Be Smart When Seeking Treatment for Addiction

By Constance Ray of RecoveryWell.com

While admitting you have a problem may be the biggest step in overcoming addiction, it’s certainly not the hardest. Recognizing that you have a problem with addiction and deciding that you need help is a huge accomplishment – and you should be proud of that decision. But one of the most important things for a person struggling with addiction to understand is that patience is key. There’s really no way around it – it’s a long, hard road.

Many with addiction problems will seek treatment. For some, that will mean inpatient treatment at a rehab facility. For others, treatments could mean regular meetings with drug and alcohol counselors, programs like AA and NA, and other support networks. Whatever your addiction situation, it’s important to think about what treatment scenario is right and fully research your options before you begin. Obviously, it’s a raw and stressful time for anyone deciding to get help with their addiction – but a little planning can make a lot of difference.

 

Do you or your loved one need an inpatient rehab stay?

Levels of addiction vary, and for some the dangers of chemical withdrawal make medical detox a necessity. But for some, addiction may be able to be managed without this sort of inpatient care.

“If your addiction withdrawals can lead to serious complications or death, then a medical detox is clearly the right course, and a hospital or ER visit may be your safest and only option,” says StepOneRehab. “For some types of drugs, the withdrawal symptoms may be very bad but not life-threatening. You may experience cravings and you may have a massive desire to use, but you may have alternative treatment options that you can pursue while waiting for more intensive programs. Some alternate options can include intensive outpatient (IOP), with visits to a drug or alcohol counselor weekly, AA or NA meetings, or other types of holistic therapy. That isn’t to say they are easy or foolproof, and of course you should consult your doctor or a medical professional when it comes to detoxing.”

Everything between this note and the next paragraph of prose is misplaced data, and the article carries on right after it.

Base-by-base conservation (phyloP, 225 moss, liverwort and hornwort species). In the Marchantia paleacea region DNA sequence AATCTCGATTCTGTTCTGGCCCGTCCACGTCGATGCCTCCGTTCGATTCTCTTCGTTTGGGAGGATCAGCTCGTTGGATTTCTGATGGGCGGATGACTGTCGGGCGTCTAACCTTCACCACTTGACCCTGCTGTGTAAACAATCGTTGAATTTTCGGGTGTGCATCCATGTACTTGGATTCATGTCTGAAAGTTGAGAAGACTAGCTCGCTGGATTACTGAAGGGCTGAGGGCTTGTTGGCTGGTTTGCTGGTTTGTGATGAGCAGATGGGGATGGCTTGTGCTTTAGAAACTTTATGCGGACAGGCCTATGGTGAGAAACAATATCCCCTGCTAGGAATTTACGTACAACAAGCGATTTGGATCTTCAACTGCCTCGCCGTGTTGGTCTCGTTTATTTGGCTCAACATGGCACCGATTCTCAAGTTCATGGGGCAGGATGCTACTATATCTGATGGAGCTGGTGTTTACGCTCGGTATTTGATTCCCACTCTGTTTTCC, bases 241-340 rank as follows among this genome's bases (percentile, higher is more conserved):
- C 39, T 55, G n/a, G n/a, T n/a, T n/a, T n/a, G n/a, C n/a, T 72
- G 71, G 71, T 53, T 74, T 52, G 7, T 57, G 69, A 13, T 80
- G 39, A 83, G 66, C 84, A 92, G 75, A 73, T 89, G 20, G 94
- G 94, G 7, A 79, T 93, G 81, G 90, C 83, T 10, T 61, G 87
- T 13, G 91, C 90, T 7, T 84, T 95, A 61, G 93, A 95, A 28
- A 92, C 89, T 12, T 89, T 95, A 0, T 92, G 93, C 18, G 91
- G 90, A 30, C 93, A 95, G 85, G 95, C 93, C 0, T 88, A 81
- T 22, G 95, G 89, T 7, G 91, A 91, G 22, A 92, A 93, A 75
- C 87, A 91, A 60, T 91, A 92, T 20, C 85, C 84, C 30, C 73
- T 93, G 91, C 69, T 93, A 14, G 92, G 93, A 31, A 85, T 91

Don’t be afraid to consult your doctor. Substance abuse and addiction are medical conditions, and your doctor can advise you on your best course of action for your specific level of dependence.

 

Research your coverage

Depending on your insurance, you may be able to have some of your expenses covered. Before you begin the paperwork to check-in to a rehab facility, you need to study exactly what your insurance covers.

Recovery is hard on its own, but it can get even harder when you add additional financial burden. For serious addiction sometimes incurring additional medical expenses is unavoidable. But even a little bit of reimbursement helps. Make sure you know exactly what your insurance will cover – and what it won’t.

 

Find the specific treatment program for your specific problem

Though there are markers that can identify all types of addiction, the fact is that no two addictions are the same. Opioid dependency and alcohol abuse are not the same, for instance.

If at all possible, it’s important that you enroll in a treatment program that fits your specific addiction(s).

“Most rehabilitation programs offer treatments that focus on a specific category of drug, such as opioids or sedatives. In order to receive the most effective treatment, the person should make sure he takes part in a program customized for his specific kind of addiction,” says the Foundations Recovery Network.

Admitting you have a real problem and taking the first steps to getting help can be scary. You may want to impulsively begin any treatment available, as the situation can feel overwhelmingly dire. But your overall treatment will benefit from a little planning before jumping into a program. The road to recovery is long, and it’s best to start it out with the most appropriate and confident first step, and once you’ve gone through the process, set yourself up in an ideal situation to help keep you clean.

 

Constance Ray co-created RecoveryWell to provide a safe place for people to share their addiction stories so that others can learn from them. The goal is to share stories of hope from survivors who know that the fight against addiction is one worth having, because no matter how it affects you, life can get better.

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